Bob Hopper bought the defunct Bunker Hill Mine at a salvage sale and never lost his optimism that the old mine could return to its glory days as one of the world’s largest lead producers.
Hopper, 71, died Tuesday at Kootenai Medical Center. He was an outspoken advocate for the mining industry in Idaho’s Silver Valley, but didn’t realize his dream of reopening the Bunker Hill on a large scale.
Hopper will be buried at Greenwood Cemetery in Kellogg near a man he admired – Noah Kellogg, the prospector whose 1885 mineral strike led to the mine’s founding. It’s a fitting resting spot, said David Bond, a colleague and friend.
Hopper was a blunt and colorful figure. “Just say no to EPA” signs were plastered over his vehicles and property.
In 2004, the U.S. Environmental Protection Agency sued the New Bunker Hill Mining Co., which Hopper owned, over discharges of highly acidic mine runoff. The EPA spends about $500,000 per year treating the water, according to the lawsuit.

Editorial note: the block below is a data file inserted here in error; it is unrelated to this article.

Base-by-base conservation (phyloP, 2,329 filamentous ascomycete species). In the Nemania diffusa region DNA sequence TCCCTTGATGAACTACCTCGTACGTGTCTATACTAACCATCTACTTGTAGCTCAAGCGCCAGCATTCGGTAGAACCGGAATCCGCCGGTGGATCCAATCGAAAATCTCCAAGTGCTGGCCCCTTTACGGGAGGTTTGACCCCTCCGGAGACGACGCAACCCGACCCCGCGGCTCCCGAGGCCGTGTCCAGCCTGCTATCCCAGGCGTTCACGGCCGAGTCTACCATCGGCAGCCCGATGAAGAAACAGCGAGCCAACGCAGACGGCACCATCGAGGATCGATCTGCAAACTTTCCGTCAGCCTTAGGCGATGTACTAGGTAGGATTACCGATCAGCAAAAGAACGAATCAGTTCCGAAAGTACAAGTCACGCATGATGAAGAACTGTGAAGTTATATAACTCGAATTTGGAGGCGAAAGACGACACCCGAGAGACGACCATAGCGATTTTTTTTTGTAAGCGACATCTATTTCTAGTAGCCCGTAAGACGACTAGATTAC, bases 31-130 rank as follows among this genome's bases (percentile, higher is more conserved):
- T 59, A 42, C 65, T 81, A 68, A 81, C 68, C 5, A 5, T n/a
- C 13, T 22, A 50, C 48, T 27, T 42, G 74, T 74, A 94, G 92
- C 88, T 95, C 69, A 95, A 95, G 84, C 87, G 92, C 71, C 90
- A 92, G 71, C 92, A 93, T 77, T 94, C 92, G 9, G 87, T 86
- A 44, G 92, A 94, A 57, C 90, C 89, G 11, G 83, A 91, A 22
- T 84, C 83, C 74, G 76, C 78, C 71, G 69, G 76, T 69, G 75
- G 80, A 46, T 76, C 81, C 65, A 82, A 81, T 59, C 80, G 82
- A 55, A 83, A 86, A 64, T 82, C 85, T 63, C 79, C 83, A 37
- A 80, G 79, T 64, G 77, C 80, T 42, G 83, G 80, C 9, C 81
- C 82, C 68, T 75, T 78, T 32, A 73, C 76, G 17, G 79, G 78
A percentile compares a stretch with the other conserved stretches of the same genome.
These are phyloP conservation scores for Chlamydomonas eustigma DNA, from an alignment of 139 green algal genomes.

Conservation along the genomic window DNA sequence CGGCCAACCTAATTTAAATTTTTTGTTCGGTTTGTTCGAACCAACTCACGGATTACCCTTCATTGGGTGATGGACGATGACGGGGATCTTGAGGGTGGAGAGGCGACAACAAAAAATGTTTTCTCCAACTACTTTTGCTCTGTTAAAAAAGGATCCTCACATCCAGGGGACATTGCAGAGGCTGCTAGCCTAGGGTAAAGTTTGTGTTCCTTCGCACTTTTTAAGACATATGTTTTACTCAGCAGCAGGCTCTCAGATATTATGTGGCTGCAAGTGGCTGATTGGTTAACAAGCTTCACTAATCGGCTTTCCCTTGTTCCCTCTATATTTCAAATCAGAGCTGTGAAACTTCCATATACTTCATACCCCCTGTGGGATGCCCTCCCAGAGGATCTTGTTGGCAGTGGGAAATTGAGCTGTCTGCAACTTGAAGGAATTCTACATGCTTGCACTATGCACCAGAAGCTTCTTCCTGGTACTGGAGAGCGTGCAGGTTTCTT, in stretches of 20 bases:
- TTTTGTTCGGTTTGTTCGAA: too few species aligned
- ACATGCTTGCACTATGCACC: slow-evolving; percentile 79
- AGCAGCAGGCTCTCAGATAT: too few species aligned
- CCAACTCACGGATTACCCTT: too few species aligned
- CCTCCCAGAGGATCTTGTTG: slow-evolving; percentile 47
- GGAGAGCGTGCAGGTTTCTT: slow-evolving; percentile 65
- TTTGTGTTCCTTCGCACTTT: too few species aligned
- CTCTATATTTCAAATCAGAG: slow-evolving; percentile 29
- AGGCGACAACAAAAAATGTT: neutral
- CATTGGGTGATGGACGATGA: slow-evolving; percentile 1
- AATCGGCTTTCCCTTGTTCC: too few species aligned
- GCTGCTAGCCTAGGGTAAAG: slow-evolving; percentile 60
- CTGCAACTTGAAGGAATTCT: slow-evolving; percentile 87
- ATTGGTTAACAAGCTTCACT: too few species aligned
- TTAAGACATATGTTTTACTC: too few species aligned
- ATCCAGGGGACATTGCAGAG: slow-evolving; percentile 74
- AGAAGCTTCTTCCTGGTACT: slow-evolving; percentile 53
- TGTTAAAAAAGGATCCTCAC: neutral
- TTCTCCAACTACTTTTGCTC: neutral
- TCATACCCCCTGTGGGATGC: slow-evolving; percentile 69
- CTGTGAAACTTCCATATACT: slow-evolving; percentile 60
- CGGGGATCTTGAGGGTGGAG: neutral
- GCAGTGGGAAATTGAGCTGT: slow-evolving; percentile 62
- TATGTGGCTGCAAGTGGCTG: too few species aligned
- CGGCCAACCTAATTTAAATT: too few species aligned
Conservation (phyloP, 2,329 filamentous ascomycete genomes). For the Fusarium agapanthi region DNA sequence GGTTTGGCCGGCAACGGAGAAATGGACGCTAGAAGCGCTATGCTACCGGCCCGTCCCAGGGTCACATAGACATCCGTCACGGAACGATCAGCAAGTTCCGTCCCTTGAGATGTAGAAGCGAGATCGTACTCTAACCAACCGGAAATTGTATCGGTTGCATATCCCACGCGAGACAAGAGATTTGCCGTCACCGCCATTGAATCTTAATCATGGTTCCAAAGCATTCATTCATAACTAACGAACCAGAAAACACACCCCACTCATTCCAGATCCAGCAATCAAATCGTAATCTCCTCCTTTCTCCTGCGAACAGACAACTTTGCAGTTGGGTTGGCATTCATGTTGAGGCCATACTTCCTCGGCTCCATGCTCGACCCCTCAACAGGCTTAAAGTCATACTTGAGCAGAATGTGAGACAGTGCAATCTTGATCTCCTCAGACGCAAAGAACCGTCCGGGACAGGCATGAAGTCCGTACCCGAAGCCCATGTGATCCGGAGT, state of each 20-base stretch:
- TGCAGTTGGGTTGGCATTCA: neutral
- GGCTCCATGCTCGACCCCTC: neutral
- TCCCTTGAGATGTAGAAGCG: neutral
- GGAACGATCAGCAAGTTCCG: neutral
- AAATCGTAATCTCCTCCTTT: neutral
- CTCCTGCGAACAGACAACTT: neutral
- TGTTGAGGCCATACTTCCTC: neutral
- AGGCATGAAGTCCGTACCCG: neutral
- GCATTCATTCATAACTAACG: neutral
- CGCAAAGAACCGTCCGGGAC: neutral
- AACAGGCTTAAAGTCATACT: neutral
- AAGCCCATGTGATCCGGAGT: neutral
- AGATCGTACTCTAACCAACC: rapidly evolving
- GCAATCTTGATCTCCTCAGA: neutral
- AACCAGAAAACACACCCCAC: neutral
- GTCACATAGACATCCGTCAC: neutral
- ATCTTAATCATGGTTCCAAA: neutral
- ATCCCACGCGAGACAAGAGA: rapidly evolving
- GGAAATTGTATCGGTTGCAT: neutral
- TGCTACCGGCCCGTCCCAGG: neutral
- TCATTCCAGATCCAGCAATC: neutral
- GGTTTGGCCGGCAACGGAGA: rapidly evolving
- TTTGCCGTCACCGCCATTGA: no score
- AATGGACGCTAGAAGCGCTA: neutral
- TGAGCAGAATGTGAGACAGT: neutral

Hopper filed counterclaims. The lawsuit over treatment costs remains ongoing, EPA attorney Ted Yackulic said Friday. Hopper was also a vocal critic of the EPA’s cleanup of lead and other heavy metals in the Coeur d’Alene basin.
Robert Dwayne Hopper was born in 1939 in Flint, Mich. After graduating from high school, he traveled to the West where “he mined, logged and drove long-haul trucks,” Bond said.
Hopper was in Seattle in the early 1990s when a flier about a salvage sale at the Bunker Hill Mine in Kellogg caught his eye. The mine and its smelter complex had declared bankruptcy and closed a decade earlier. But it had an intriguing history. Once a major lead and zinc producer, the Bunker Hill Mine is 6,000 feet deep and has more than 150 miles of tunnels.
Hopper attended the sale, intending to bid on some heavy equipment. Instead, he bought the mine.
Hopper ran a small mining operation at Bunker Hill. He talked to a number of investors over the years but never inked a deal to expand the mine’s operation.
A funeral service for Hopper is at 3:30 p.m. today at Mountain View Congregational Church in Kellogg. He is survived by three sons, Tom Hopper, of Mississippi, Tim and wife Beth Hopper, of Wasilla, Alaska, and Bob and wife Joan Hopper, of Balko, Okla.; 11 grandchildren; and 13 great-grandchildren.